Sweet Home Alabama Part 2

We visited two very important historical places today: Kelly Ingram Park and the 16th Street Baptist Church, along with the modern Birmingham Civil Rights Institute, a museum and archive center.

Kelly Ingram Park was the place of many demonstrations and protests. This was also the park where Eugene “Bull” Connor ordered dogs and high-pressure water hoses at the demonstrators, which was enough to push them down to the ground and injure them.

An interesting fact about the statues in this park is that they are partially enclosed by a wall. For instance, in this photo of the dogs below, just about half of the dogs are seen and nothing else.

The statue in Kelly Ingram Park that memorializes the dogs that were trained to attack people. A harrowing reminder of the violence that went on in the park.

The statue in Kelly Ingram Park that memorializes the dogs that were trained to attack people. A harrowing reminder of the violence that went on in the park.

Our tour guide, Barry McNealy, said the statues were designed that way in order to deter any negative connotations about police and fire fighters in the modern day. The restrictions have become lax, though, as there is one statue with a police officer, dog and child.

As you can see, this statue does not have the blacks walls surrounding it as the other statues do.

As you can see, this statue does not have the blacks walls surrounding it as the other statues do.

Another impactful place was visiting the 16th Street Baptist Church, which is kitty-corner to Kelly Ingram Park. After hearing Sarah’s story about the day of the bombing, it was amazing to see it in person.

The church still operates today and has a monument dedicated to the four girls and an engraved stone at the location of where the bomb was placed. The church was altered after the bombing. The men and women’s bathrooms are switched and the side door is no longer there as it was in 1963.

In 1963, there would have been a women's lounge here and five girls fixing their dresses and talking before church began. This setting is 51 years after the bomb went off.

In 1963, there would have been a women’s lounge here and five girls fixing their dresses and talking before church began. This setting is 51 years after the bomb went off.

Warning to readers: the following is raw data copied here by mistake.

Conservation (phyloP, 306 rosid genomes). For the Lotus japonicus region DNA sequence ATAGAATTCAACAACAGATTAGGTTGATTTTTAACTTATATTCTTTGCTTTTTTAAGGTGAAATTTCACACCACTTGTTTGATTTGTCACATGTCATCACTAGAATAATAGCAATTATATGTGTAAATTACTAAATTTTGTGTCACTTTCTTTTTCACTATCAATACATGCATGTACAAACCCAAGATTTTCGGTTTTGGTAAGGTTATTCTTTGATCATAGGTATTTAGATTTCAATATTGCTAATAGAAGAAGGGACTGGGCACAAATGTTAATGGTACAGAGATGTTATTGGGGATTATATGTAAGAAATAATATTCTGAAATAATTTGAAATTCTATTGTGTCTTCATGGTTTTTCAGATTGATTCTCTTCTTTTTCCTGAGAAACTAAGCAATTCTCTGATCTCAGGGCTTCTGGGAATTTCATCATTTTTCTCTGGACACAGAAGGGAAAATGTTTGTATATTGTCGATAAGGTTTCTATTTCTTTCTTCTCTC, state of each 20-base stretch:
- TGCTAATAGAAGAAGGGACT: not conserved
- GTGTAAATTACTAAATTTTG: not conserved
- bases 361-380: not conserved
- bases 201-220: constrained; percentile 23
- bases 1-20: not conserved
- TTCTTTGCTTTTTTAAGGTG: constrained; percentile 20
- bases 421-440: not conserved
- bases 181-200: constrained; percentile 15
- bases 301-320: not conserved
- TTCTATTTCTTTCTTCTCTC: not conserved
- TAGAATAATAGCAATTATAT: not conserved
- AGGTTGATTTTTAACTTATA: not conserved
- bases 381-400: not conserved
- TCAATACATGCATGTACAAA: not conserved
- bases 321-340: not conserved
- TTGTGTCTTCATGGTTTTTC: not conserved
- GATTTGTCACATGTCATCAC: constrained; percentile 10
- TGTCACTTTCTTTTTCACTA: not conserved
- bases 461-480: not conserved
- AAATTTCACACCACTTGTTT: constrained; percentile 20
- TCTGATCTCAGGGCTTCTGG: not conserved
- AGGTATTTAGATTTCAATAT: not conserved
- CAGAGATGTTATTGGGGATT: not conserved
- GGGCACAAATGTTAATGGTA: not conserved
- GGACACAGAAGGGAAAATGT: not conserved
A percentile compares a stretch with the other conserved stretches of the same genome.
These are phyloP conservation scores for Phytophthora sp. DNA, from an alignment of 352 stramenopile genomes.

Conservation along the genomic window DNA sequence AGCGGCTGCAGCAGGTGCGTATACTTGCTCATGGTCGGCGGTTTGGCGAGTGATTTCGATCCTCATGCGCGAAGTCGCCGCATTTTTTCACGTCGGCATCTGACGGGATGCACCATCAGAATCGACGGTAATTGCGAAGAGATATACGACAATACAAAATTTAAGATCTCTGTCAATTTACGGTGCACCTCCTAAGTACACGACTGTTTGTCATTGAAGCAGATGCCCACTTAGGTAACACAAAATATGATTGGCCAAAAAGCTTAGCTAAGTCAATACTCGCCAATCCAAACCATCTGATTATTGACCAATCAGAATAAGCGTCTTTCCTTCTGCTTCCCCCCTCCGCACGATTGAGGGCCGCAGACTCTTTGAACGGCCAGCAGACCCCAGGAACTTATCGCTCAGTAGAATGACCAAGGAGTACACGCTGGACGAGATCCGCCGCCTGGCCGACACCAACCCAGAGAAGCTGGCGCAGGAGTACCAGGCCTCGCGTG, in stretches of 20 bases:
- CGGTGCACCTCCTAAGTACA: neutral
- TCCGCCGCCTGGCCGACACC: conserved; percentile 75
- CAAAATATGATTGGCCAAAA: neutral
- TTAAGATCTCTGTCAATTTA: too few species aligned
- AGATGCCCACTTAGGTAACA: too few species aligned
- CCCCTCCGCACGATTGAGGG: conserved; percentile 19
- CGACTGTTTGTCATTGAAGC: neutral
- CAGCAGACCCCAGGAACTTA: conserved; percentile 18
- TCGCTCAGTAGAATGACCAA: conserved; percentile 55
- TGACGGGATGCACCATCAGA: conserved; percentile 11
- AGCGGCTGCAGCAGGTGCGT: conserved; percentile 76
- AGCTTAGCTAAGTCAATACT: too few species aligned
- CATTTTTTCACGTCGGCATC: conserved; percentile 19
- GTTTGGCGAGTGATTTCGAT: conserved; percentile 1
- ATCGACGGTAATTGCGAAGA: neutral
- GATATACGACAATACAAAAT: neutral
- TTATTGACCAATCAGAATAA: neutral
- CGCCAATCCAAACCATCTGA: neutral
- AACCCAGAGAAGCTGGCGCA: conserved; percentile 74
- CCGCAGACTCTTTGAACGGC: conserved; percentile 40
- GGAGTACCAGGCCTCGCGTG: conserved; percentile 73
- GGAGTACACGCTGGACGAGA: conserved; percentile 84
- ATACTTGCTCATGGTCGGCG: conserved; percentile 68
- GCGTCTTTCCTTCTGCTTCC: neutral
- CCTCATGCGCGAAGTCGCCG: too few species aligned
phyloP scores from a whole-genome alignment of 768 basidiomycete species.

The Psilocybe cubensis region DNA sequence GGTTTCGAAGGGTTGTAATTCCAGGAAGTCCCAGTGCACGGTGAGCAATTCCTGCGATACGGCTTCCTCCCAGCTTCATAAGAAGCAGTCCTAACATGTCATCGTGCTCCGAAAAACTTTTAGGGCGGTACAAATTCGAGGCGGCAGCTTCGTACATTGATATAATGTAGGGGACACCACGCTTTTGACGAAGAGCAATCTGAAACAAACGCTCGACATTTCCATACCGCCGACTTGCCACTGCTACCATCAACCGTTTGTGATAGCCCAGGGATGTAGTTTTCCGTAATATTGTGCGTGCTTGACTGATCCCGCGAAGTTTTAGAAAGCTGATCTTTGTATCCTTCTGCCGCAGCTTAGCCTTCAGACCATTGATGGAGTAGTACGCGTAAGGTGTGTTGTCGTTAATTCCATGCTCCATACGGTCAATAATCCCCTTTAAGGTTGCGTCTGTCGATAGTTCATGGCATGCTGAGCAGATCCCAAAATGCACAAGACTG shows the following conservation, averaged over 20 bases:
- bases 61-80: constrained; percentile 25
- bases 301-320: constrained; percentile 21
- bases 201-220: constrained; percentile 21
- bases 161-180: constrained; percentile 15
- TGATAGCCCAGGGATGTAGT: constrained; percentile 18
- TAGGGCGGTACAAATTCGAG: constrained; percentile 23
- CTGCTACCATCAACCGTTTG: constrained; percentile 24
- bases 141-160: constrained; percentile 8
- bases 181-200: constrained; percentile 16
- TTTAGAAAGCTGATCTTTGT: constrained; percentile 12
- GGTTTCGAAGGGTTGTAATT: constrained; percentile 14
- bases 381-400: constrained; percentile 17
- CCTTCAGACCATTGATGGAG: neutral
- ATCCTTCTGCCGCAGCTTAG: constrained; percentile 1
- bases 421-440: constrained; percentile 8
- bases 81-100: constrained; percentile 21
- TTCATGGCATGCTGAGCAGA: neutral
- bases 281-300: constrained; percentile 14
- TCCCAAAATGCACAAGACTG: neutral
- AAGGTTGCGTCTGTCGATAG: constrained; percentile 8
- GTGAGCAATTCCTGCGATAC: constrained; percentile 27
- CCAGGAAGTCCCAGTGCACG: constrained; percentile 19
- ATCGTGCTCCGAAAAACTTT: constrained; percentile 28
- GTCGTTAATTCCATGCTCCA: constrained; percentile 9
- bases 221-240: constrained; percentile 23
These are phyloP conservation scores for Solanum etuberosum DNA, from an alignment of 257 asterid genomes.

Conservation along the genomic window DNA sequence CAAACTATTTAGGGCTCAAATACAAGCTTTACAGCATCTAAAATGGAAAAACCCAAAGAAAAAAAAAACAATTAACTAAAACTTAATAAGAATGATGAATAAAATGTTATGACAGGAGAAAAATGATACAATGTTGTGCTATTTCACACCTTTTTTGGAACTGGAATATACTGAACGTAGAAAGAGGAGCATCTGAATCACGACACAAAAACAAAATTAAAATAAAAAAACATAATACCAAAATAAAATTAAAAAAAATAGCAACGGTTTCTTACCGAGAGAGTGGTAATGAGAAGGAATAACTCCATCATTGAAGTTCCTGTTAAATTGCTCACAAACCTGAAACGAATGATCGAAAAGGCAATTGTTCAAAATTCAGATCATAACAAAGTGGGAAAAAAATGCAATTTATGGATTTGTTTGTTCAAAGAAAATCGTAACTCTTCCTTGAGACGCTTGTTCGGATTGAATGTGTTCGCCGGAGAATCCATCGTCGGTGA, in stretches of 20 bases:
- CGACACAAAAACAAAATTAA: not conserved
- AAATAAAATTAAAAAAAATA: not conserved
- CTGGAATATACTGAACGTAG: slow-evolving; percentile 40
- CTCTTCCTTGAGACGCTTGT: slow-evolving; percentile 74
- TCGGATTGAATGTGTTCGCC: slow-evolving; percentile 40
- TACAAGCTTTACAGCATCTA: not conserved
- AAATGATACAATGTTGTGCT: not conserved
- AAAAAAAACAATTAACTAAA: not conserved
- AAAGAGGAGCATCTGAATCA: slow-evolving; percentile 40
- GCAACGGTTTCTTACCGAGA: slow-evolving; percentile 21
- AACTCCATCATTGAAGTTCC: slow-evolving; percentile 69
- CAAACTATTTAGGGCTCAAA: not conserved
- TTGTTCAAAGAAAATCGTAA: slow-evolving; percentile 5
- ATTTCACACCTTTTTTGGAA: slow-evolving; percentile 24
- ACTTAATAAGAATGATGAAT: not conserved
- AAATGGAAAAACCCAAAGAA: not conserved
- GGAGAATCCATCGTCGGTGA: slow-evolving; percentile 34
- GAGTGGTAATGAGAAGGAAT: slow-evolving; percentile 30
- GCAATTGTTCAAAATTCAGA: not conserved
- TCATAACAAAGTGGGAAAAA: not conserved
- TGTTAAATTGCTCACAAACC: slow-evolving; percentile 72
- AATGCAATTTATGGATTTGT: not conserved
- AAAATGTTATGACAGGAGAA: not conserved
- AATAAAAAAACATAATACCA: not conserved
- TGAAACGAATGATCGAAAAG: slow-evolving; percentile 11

We also got to meet two more veterans today. Janice Kelsey and Clifton Casey talked with us at the Birmingham Civil Rights Institute.

Kelsey participated in the Birmingham Children’s March on May 2, 1963. She left school and marched to the 16th Street Baptist Church and was arrested along with the other children. She stayed in jail for three days until her parents came to get her on May 5. Authorities told her that the arrest would be “expunged,” but so far the arrest is still on her record and has put up barriers to opportunities for her.

Casey also participated in the children’s march to Birmingham, but he spent 11 days in jail and said it was “no fun.” He also said that the biggest fear in Birmingham was the police, Kelsey agreed. His father also told him, “Don’t ever talk to white people.”

Janice Kelsey (left) and Clifton Casey (right) share their stories with students.

Janice Kelsey (left) and Clifton Casey (right) share their stories with students.

Birmingham is a unique city in the Civil Rights Movement because segregation was actual laws, whereas in other cities it was social custom.  Casey said that African American people “didn’t talk about the segregation, but knew about it.”

“I know what it is to be the oppressed one,” Casey said.

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